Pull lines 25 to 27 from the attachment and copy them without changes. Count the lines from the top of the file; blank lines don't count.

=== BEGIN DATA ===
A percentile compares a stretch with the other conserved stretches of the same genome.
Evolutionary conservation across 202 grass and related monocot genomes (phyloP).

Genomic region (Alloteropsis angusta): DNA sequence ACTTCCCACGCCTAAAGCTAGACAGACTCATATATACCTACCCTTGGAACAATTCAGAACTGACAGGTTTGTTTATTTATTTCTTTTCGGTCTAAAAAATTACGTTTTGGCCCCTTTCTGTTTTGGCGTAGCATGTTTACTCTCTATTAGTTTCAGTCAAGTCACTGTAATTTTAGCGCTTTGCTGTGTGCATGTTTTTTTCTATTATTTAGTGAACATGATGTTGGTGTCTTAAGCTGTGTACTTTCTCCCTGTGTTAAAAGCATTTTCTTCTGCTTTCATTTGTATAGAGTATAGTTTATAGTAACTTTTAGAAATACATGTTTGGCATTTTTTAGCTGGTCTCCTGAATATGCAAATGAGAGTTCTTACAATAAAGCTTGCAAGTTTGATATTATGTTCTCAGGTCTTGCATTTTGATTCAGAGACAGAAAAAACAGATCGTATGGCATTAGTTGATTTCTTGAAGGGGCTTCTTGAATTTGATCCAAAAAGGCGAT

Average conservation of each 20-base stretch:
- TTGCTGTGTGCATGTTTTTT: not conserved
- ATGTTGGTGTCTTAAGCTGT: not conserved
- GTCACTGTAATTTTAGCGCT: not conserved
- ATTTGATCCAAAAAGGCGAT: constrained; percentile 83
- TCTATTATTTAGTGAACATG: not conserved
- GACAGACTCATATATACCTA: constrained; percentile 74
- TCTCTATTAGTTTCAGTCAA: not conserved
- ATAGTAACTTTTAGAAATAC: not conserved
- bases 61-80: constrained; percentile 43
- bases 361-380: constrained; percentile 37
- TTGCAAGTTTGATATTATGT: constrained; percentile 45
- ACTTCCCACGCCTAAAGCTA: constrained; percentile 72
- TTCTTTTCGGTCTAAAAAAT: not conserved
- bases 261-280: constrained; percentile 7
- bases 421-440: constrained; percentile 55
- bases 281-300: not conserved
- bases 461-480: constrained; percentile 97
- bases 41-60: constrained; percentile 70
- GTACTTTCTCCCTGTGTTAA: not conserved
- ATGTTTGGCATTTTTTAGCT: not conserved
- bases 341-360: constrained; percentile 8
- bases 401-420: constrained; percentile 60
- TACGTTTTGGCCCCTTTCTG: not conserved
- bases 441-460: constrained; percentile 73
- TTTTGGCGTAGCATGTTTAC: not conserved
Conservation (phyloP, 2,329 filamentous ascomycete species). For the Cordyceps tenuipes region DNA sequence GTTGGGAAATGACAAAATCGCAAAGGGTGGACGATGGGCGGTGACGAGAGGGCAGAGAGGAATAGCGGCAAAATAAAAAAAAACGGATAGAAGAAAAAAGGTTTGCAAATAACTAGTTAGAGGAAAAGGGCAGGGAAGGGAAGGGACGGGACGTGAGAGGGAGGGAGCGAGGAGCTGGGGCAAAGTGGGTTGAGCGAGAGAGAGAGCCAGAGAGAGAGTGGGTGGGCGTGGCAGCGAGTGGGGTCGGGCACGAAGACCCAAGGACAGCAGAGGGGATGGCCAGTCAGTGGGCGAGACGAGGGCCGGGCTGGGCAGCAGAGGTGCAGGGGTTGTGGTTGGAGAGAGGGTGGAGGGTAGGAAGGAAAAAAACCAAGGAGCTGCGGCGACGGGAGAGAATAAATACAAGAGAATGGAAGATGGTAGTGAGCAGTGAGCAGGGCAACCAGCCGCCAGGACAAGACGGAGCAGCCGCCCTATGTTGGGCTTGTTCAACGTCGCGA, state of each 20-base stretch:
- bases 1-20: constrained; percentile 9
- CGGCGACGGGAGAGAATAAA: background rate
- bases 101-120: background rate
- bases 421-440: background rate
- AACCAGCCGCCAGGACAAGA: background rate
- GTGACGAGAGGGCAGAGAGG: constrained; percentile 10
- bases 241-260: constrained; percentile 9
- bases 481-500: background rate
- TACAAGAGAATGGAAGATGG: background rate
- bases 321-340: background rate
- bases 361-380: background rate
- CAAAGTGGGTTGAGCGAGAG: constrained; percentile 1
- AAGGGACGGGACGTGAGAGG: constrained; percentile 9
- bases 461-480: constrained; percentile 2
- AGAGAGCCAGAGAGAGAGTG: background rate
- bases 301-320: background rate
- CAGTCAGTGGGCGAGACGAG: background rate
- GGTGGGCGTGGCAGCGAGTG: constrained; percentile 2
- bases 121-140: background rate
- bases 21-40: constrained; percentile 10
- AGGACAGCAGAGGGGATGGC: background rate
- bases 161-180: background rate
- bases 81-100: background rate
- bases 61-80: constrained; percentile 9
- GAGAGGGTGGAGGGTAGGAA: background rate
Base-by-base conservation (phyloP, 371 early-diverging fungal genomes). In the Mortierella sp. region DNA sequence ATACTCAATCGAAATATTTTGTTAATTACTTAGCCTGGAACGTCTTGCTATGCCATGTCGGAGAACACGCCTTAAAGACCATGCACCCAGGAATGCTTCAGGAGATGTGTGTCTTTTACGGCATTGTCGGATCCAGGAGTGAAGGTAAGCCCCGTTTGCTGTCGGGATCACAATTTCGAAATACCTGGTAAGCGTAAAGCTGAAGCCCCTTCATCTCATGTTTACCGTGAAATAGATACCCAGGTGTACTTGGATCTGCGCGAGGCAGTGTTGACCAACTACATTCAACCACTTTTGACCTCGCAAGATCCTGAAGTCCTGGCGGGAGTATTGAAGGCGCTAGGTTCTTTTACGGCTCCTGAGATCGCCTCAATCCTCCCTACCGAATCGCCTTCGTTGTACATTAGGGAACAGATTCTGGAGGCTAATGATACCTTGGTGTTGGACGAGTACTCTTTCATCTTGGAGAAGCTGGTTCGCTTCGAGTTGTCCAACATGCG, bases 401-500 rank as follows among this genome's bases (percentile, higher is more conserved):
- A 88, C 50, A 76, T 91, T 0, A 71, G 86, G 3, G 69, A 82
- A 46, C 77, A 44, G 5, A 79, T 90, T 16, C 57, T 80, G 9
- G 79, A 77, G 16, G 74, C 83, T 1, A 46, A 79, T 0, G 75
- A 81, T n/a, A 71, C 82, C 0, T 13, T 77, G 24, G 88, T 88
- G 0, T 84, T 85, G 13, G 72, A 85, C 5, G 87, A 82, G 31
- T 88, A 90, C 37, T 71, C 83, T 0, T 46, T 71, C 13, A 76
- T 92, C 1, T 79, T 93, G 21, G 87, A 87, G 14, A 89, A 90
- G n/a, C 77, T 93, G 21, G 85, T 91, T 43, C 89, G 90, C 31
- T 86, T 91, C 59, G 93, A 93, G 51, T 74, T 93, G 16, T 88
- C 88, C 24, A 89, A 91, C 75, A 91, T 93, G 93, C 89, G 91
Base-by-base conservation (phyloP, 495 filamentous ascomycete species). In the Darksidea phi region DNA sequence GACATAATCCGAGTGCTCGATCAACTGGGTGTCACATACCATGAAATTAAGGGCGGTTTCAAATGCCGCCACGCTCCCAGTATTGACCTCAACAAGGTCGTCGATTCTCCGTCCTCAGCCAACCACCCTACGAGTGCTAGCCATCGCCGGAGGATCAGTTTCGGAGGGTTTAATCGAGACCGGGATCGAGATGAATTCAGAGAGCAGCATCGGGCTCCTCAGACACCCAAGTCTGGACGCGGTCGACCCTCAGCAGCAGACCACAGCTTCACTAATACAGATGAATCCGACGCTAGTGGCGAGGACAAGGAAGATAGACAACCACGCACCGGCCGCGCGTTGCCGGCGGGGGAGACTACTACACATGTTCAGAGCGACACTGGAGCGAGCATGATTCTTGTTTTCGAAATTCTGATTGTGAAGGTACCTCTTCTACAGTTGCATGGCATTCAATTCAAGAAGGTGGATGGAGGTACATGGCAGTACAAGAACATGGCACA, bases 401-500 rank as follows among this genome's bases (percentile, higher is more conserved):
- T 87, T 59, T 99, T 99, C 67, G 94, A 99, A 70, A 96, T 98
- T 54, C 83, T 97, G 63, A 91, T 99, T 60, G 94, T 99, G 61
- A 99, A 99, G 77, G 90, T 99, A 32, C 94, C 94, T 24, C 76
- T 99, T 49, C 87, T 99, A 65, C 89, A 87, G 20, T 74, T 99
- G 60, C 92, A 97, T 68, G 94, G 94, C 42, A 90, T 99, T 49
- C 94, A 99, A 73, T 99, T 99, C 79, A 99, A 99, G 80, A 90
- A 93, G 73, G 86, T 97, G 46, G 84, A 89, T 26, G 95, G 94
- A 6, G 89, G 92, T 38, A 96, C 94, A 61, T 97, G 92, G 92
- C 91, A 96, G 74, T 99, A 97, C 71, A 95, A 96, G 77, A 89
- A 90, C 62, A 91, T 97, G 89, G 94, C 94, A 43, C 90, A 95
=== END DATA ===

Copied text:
- bases 341-360: constrained; percentile 8
- bases 401-420: constrained; percentile 60
- TACGTTTTGGCCCCTTTCTG: not conserved